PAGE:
Dual tone poly-core threading is featured throughout, the lemon-tea combo imparting a vintage feel.

Bar-tacks have been neatly placed at points of strain.

Even at the heaviest points of overlay, where four layers of 20 oz denim meet, the stitch-work remains clean and consistent.

It seems only two different thread sizes have been used, however, resulting in a overall more streamlined look.

Personally, I would have preferred thicker threads for the chain-stitching at the waist and hems. This is only a matter of aesthetics, however, as polyester-core threads are being used – there is no need, structurally, for the use of thicker threads given the inherent strength of polyester relative to cotton.

The chain-stitching, overall, is neatly done but a little wimpy.

Considering the jeans as a whole, the sewing is dense & neat, and there are no discernible flaws in construct.


Before discussing anything, I have to acknowledge that for me (and many others in this hobby), stretch denim is a rather controversial topic. Up until now, I haven’t seen any stretch selvedge denim done right, so in my opinion one would rightly be skeptical about stretch selvedge denim.

Ultimately, our raw denim hobby will continue to evolve as the years pass, such is the inevitable and unstoppable momentum of change. Thinking back on what our hobby had been like back when I first became interested in denim in the mid-2000’s, many aspects of denim are dramatically different now: Japanese brands doing tapered fits!? White Oak closing down!?

It’s hard to say what denim will look like in another 15 years time. Perhaps we’ll be 3D printing our own denims? Maybe denim will be made with an entirely new synthetic fibre that is superior to cotton in every way? I’m no futurist, so far be it for me to predict trends – I am certain only that things will change.

Stretch denim may very well represent one of the next steps in selvedge or raw denim.

Or it may not.

The success of Oni’s Shin Secret Denim will be a central thread in the stretch selvedge story, no doubt. From what I hear, these 122ZR-S jeans are flying off the shelves in Japan, though I do wonder whether its domestic success will be similarly matched in the Western markets.

For me, it comes down to the two ways of looking at a central question:

Why should I wear the Shin Secret Denim when I am perfectly happy with the old Secret Denim?

Why shouldn’t I wear the Shin Secret Denim if it’s just as good as the old Secret Denim, only more comfortable?

Now, I can’t fully answer these questions yet. I need a few more months to really wear in these Shin Secret Denim jeans, as there remain questions regarding durability and fading/aging potential that only time will tell.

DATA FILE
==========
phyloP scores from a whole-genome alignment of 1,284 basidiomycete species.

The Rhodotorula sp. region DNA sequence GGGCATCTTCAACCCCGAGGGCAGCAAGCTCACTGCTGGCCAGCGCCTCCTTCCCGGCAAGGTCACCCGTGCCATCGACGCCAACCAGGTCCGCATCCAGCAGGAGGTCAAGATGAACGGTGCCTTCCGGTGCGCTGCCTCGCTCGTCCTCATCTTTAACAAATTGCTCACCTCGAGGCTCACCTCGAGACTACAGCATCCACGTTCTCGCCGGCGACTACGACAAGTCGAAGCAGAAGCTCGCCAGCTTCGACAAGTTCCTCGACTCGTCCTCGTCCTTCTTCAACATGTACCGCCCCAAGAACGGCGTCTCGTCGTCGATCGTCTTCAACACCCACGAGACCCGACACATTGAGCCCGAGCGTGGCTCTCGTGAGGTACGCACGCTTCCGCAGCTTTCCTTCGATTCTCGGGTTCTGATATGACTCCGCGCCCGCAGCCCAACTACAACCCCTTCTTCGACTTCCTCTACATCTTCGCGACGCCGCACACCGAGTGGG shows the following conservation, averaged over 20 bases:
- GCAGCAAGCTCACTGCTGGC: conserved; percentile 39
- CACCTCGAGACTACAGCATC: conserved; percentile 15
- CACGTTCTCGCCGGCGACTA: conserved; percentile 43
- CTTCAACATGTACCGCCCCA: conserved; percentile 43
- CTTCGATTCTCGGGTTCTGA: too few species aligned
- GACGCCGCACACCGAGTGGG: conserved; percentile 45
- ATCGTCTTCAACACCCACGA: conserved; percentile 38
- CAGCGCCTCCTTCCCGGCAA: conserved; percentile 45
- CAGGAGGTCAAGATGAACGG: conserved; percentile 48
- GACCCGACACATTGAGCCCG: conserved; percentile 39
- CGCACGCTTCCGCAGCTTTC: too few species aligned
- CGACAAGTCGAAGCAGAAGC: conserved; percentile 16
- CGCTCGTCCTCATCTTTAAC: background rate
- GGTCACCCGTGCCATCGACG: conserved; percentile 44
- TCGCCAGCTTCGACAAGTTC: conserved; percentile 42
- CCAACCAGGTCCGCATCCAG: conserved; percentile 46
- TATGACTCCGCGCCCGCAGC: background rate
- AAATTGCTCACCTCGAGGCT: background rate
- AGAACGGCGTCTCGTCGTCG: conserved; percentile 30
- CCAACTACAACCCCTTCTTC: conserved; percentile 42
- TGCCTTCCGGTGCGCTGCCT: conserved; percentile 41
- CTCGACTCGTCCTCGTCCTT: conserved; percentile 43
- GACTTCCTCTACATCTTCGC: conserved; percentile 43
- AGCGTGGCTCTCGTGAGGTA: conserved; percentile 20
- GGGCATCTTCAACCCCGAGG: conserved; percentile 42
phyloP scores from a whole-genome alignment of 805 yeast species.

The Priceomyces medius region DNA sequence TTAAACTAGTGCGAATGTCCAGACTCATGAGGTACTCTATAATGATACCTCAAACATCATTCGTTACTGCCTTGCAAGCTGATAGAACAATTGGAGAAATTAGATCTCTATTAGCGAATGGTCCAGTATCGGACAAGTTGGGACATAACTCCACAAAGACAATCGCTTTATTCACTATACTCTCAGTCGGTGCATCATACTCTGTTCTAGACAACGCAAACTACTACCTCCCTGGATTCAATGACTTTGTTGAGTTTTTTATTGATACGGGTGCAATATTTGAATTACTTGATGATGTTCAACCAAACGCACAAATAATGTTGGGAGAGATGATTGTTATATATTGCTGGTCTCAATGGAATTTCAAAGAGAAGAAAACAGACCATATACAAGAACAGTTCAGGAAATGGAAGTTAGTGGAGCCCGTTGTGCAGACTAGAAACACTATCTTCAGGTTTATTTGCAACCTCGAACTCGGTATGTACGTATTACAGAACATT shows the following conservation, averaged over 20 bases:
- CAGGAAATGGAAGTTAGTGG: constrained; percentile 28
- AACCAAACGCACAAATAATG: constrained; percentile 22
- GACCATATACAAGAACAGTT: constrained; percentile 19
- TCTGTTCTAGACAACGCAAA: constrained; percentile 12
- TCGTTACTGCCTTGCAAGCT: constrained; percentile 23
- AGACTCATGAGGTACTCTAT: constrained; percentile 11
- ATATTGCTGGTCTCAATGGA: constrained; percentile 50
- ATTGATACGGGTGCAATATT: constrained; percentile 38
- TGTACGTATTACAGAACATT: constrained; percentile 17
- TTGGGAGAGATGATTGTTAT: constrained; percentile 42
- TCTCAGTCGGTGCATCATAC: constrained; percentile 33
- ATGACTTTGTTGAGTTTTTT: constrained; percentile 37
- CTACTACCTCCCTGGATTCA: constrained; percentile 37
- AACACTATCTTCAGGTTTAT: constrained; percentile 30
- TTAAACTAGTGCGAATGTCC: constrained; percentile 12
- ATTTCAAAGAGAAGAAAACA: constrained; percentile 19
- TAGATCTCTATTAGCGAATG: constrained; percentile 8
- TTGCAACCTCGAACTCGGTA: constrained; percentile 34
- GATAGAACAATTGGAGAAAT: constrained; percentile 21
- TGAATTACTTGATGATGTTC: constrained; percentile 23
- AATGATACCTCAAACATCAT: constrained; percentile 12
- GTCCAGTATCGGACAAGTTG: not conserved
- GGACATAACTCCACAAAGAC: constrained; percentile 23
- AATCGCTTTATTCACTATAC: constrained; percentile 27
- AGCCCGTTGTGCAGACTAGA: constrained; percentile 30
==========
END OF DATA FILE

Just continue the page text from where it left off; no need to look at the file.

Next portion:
At this point in time, however, I will say that Shin Secret Denim offers comfort and mobility that far surpasses pure cotton denim when combined with more modern fits. In my wardrobe, the only pants more comfortable than this pair of 122ZR-S jeans are my pajamas; this comfort factor alone is enough to make me open to the idea of wearing more stretch selvedge denims in the future.

Regardless of which side of this stretch debate you’re on, be prepared to see more and more stretch denims from your favourite Japanese denim brands. PBJ has already released one version of stretch, Tanuki also has one that’s ready for release this year, and no doubt you’ll see more and more Japan Blue models in stretch as well. I hear from industry folks that Samurai may be doing super heavy weight stretch very soon also.

So get ready! Like it or not, stretch is coming!

But will stretch denim be staying? We’ll have a better idea in the next one to two years.

Yep, stacking is still possible.

Disregarding the fabric for a moment, the Oni 122ZR-S relax tapered jeans features a nice cut, fantastic details and represents a more fashion-forward version of Oni compared to my other Oni jeans which were made between 2009 and 2011. There are, of course, no flaws in the construct, though some vintage detailing such as varied thread sizes have been omitted for a more streamlined aesthetic.

Oni has certainly proved itself to be highly adaptable and forward thinking, and I admire this brand because of its focus in pushing the boundaries of Japanese denim. It’s brands like Oni and Tanuki that drive growth and innovation, and I find these trail-blazing makers to be infinitely more interesting compared to their reproduction-focused peers. Reproduction denim has its place of course, but for me, after more than 10 years into this hobby, 501 repops do taste a bit stale. Horses for courses, and trees for apes, and all that, though the focus on interesting fabrics and modern fits certainly mean that Oni Denim is more relevant for more people compared with many of its peers.

Anyway, don’t just take my word for it, check out the Shin Secret Denim in person as it’s rolled out at Oni retailers world wide. You’ll find the best pricing, and the world’s most extensive range of Oni jeans, at Denimio: these Shin Secret Denim jeans are offered at just USD $212 shipped worldwide, which is incredible value for Japanese denim of this calibre. Check it out here.